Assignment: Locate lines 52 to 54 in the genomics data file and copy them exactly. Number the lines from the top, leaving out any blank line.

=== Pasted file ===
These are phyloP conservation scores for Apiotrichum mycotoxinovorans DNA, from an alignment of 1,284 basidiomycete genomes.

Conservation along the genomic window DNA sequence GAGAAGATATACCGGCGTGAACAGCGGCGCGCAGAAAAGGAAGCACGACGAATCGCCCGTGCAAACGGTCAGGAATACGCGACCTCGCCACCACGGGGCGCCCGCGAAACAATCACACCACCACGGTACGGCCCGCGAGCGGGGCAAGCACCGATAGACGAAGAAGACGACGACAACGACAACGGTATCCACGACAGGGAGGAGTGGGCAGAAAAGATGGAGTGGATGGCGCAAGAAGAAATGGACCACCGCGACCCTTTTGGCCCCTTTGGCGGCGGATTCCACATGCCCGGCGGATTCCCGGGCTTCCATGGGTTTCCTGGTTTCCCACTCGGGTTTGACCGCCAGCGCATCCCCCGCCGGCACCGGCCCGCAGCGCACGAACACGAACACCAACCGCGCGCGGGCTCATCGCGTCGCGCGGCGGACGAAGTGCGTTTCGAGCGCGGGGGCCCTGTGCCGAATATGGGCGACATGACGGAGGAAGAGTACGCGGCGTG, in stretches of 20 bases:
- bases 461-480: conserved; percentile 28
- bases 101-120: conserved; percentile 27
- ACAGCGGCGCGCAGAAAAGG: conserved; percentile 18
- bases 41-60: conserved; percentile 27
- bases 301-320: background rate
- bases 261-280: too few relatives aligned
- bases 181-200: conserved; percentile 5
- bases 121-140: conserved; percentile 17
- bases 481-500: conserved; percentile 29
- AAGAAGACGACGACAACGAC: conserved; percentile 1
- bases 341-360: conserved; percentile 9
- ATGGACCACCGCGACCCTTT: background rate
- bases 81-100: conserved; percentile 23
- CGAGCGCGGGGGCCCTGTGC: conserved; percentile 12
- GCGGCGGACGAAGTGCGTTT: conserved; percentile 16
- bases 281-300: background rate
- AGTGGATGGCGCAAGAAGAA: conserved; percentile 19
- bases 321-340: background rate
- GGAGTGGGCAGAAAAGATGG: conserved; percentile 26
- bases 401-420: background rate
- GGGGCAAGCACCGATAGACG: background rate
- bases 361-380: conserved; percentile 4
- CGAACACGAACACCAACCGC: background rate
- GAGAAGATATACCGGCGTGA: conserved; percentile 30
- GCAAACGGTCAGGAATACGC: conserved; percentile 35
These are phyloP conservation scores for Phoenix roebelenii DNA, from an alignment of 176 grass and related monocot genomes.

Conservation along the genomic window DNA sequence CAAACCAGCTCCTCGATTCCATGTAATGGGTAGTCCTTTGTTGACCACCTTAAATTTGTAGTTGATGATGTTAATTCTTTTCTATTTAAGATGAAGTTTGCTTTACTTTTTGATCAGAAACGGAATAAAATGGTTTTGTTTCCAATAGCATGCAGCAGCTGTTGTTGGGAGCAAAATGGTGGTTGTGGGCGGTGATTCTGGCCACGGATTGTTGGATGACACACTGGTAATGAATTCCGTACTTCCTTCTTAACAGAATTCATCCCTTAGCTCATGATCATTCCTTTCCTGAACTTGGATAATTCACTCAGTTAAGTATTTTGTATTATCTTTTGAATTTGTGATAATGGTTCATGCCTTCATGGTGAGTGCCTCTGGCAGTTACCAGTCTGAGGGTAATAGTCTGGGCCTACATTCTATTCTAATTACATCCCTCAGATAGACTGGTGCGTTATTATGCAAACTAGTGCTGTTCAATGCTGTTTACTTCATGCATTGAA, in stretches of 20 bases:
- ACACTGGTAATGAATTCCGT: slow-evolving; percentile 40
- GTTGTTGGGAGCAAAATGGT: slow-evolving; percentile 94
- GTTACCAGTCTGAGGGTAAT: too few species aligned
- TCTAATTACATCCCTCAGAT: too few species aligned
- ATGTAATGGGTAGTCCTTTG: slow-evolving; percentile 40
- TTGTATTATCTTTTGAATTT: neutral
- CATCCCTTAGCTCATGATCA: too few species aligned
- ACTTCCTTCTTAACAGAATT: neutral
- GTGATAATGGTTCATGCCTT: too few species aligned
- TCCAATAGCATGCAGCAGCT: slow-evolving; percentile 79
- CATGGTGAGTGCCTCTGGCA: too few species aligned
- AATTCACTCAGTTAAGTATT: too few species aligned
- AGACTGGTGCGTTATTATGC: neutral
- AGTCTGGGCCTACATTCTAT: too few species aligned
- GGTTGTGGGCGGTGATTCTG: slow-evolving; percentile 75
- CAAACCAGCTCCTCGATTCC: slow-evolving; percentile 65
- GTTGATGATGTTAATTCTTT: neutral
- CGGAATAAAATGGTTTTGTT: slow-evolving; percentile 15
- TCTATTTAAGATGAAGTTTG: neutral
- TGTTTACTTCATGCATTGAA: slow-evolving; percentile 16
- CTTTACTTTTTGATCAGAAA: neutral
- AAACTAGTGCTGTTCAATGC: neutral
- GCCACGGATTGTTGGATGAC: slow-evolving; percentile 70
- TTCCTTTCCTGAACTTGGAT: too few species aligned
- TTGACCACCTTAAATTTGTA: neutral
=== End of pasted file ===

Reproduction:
- GCCACGGATTGTTGGATGAC: slow-evolving; percentile 70
- TTCCTTTCCTGAACTTGGAT: too few species aligned
- TTGACCACCTTAAATTTGTA: neutral